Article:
HOME
JOIN THE LISTSERVE

You are here: Home > About > People > Gunalan Nadarajan

Gunalan Nadarajan

 

Gunalan Nadarajan

 

SEAD Co-PI; Dean & Professor, School of Art and Design, University of Michigan
website

 

Gunalan Nadarajan, an art theorist and curator, is Vice Provost for Research and Graduate Studies at MICA (Maryland Institute College of Arts). Prior to joining MICA, Gunalan was Professor of Art and Associate Dean for Research and Graduate Studies at the College of Arts and Architecture, Penn State University. His publications include Ambulations (2000), Construction Site (edited; 2004) and Contemporary Art in Singapore (co-authored; 2007), Place Studies in Art, Media, Science and Technology: Historical Investigations on the Sites and Migration of Knowledge (co-edited; 2009) and The Handbook of Visual Culture (co edited; 2010) and over 100 book chapters, catalogue essays and academic articles. His writings have been translated into Mandarin, Indonesian, Korean, Japanese, French, German, Italian, Romanian, Serbian, Russian, Polish, Portuguese and Spanish. Gunalan has curated twenty international exhibitions including Ambulations (Singapore), 180KG (Jogjakarta), Negotiating Spaces (Auckland) media city 2002 (Seoul) and DenseLocal (Mexico City). He was contributing curator for Documenta XI (Kassel, Germany), the Singapore Biennale (2006) and served on the jury of a number of international exhibitions, such as ISEA 2004 (Helsinki/Talinn), transmediale' 05 (Berlin), ISEA 2006 (San Jose) and FutureEverything Festival (Manchester). He was Artistic Co-Director of the Ogaki Biennale 2006, an international exhibition of media arts in Japan and Artistic Director of ISEA2008 (International Symposium on Electronic Art) in Singapore. In 2004, he was elected Fellow of the Royal Society of Art.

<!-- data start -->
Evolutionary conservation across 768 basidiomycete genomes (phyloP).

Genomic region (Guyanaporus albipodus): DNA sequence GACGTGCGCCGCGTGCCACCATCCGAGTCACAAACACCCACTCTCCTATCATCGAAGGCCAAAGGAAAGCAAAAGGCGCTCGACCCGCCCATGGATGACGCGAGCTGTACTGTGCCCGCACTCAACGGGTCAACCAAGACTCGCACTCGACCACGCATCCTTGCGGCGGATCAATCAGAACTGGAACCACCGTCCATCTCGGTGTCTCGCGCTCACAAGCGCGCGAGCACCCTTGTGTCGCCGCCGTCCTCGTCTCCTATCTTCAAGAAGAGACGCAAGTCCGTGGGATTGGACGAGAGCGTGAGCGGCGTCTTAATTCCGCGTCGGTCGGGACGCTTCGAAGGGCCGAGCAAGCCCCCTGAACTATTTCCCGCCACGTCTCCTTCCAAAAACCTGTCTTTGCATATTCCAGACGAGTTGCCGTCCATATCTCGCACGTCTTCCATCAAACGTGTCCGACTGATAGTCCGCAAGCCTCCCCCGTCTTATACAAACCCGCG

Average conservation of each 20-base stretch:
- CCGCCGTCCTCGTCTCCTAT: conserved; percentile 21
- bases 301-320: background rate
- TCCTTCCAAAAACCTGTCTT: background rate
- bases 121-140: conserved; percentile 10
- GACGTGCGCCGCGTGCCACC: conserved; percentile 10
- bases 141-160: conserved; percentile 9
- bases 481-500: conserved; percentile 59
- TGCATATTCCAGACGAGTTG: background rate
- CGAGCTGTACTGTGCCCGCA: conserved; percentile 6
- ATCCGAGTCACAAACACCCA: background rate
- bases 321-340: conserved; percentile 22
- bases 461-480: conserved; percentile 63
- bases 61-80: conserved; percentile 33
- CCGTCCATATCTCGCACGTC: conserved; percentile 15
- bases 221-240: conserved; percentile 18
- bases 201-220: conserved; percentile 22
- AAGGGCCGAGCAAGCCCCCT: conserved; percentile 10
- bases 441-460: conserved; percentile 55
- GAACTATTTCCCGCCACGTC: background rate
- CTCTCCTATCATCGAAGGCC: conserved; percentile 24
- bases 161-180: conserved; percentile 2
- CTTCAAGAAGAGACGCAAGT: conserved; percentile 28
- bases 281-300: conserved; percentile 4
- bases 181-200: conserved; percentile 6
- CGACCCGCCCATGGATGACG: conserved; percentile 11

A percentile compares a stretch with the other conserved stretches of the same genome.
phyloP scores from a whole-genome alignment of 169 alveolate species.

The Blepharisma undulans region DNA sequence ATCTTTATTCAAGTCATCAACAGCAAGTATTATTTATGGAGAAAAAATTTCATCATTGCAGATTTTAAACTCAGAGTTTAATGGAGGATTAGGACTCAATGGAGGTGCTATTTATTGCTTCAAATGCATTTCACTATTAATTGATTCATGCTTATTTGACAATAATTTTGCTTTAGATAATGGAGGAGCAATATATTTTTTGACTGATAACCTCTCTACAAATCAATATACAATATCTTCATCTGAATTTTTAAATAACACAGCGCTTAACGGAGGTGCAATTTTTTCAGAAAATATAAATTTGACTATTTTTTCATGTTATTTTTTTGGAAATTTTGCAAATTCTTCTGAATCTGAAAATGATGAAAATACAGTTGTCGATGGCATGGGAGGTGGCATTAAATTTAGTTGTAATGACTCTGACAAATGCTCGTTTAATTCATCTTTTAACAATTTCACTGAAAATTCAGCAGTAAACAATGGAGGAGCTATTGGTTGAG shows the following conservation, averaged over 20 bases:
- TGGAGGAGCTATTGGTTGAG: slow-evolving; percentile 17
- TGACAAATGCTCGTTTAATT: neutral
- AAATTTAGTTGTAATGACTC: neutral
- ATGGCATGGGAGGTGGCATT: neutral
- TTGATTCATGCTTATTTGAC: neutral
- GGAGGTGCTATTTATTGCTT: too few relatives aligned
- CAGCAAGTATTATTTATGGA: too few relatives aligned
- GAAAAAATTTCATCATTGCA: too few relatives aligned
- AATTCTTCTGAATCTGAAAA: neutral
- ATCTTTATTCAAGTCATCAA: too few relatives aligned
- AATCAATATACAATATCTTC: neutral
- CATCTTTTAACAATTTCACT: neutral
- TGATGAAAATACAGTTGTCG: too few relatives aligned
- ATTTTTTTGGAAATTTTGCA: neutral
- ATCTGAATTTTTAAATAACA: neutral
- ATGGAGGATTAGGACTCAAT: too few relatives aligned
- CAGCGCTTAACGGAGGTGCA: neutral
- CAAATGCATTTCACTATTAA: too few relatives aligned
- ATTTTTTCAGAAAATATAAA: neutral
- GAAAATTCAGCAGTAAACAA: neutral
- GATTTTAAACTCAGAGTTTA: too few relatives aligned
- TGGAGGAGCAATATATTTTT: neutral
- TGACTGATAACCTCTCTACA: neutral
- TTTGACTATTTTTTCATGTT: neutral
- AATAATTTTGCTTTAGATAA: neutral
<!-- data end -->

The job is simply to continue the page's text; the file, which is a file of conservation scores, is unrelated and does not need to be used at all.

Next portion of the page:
Highlighted project
Currently, Gunalan is completing research and writing on a manuscript on the interactions and tensions between biology and machines in the histories of arts and science. He is also working on an art/science exhibition that explores the relationships between religion and technology.